In view of the existing divergence of opinion regarding the formation of Indian Judicial Service, the Government is engaged in a consultative process with the stakeholders to arrive at a common ground, the law ministry informed the Parliament today.
In Government's view, the Minister of Law and Justice Ravi Shankar Prasad, said a properly framed All India Judicial Service is important to strengthen overall justice delivery system.
"This will give an opportunity for induction of suitably qualified fresh legal talent selected through a proper all-India merit selection system as well as address the issue of social inclusion by enabling suitable representation to marginalized and deprived sections of society," the minister said while responding to questions regarding government's plan to set up Indian Judicial Service as an all India service to fill the vacancies in the judiciary and give the representation to marginalized sections of the society.
The minister said a comprehensive proposal was formulated for the constitution of an All India Judicial Service (AIJS) and the same was approved by the Committee of Secretaries in November, 2012.
After that, the views of the state governments and High Courts were sought on the proposal.
There was divergence of opinion among the state governments and High Courts on the constitution of All India Judicial Service.
"While some State Governments and High Courts favoured the proposal, some were not in favour of creation of All India Judicial Service while some others wanted changes in the proposal formulated by the Central Government," the minister said.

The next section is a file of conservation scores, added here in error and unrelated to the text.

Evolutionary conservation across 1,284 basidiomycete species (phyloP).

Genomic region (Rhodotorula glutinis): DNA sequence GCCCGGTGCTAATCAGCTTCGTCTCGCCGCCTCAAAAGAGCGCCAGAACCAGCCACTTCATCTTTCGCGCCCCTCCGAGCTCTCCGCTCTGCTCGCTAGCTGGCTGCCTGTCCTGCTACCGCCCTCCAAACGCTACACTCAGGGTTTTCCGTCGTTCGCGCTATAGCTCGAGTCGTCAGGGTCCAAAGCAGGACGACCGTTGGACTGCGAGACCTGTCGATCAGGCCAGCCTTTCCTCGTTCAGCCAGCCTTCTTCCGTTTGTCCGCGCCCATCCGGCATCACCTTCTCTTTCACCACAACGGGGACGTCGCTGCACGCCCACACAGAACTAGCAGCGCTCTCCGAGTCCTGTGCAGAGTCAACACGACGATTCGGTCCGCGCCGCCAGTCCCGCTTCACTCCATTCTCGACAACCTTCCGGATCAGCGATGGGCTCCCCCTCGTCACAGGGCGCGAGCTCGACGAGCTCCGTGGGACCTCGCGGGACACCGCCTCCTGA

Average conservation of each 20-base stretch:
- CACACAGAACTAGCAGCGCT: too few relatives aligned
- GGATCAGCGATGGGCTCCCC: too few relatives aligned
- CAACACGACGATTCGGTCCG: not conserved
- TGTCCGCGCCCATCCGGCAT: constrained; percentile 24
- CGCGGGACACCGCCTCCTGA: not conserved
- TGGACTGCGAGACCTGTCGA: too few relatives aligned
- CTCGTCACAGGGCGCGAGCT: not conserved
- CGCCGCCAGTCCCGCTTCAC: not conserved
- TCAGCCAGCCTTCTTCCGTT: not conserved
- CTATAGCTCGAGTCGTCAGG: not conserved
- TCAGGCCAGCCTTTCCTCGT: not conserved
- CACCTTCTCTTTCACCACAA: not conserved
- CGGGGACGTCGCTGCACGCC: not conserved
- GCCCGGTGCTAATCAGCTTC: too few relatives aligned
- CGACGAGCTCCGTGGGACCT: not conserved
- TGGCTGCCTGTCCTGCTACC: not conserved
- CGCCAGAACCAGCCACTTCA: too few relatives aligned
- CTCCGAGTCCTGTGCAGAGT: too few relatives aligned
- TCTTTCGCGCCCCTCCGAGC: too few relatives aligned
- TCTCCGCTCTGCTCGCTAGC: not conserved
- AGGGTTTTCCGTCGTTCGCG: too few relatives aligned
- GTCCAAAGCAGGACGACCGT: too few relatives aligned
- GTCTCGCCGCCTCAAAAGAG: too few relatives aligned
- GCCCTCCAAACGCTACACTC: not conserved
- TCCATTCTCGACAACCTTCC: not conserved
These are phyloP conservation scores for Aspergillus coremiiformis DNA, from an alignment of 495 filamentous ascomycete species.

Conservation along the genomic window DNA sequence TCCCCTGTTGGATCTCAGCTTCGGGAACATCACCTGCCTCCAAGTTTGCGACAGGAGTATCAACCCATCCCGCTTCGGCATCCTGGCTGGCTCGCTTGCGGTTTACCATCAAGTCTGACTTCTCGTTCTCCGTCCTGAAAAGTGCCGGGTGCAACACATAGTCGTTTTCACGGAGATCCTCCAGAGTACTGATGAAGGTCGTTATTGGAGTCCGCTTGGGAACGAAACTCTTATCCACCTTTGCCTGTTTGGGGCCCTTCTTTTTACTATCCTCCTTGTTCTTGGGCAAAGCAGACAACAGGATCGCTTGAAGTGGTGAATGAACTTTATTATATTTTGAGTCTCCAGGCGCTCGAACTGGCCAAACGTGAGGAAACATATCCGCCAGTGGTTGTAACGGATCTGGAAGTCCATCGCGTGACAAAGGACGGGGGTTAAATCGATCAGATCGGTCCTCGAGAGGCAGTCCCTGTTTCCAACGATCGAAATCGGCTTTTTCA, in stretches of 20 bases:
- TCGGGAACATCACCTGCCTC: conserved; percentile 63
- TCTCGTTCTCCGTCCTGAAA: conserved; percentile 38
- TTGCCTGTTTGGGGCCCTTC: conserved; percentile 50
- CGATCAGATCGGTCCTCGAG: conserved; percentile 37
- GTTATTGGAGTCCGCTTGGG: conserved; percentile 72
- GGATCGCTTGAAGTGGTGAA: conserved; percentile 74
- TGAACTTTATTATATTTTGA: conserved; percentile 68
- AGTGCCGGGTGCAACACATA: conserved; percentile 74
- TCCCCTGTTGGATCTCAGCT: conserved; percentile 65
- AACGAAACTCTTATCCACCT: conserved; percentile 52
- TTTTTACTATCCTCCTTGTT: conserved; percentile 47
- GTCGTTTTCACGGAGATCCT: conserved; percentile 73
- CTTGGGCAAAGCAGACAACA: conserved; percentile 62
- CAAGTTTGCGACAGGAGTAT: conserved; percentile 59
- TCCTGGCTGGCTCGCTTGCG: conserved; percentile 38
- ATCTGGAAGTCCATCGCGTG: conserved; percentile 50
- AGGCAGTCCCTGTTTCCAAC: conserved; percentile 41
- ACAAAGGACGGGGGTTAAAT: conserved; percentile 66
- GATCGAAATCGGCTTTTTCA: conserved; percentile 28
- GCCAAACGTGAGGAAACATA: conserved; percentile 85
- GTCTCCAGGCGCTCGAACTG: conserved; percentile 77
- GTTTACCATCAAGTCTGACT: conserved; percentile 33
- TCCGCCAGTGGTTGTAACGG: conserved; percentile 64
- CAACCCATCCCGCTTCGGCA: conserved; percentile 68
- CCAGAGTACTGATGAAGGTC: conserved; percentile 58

According to the minister, the High Courts of Sikkim and Tripura have concurred with the proposal approved by Committee of Secretaries for formation of All India Judicial Service.
"The High Courts of Allahabad, Chhattisgarh, Himachal Pradesh, Kerala, Manipur, Meghalaya, Orissa and Uttarakhand have suggested changes in age at induction level, qualifications, training and quota of vacancies to be filled through All India Judicial Service," Mr Prasad said.
"Rests of the High Courts have not favoured the idea. Most of the High Courts want the administrative control over the Subordinate Judiciary to remain with the respective High Courts. The High Courts of Jharkhand and Rajasthan have indicated that the matter regarding creation of AIJS is under consideration. No response has been received from the High Courts of Calcutta, Jammu & Kashmir and Gauhati," he added.
The state governments of Arunachal Pradesh, Himachal Pradesh, Karnataka, Madhya Pradesh, Meghalaya, Nagaland and Punjab do not favour the formation of AIJS while Maharashtra wants the recruitment to be done at Judicial Magistrate First Class (JMFC) level which is not in consonance with the provisions of AIJS included in the Constitution of India, the minister said.
Bihar, Chhattisgarh, Manipur, Orissa and Uttarakhand want changes in the proposal formulated by the Central Government and Haryana has stated that the proposal seems to be justified.
"The State Government of Mizoram supported creation of AIJS on the lines of IAS, IPS and other Central Services. The then State of Jammu and Kashmir has mentioned that provisions of Constitution of India for formation of AIJS incorporated in the Constitution by 42nd Amendment Act, 1976 are not applicable to the State of Jammu and Kashmir. No response has yet been received from rest of the States," the minister said.
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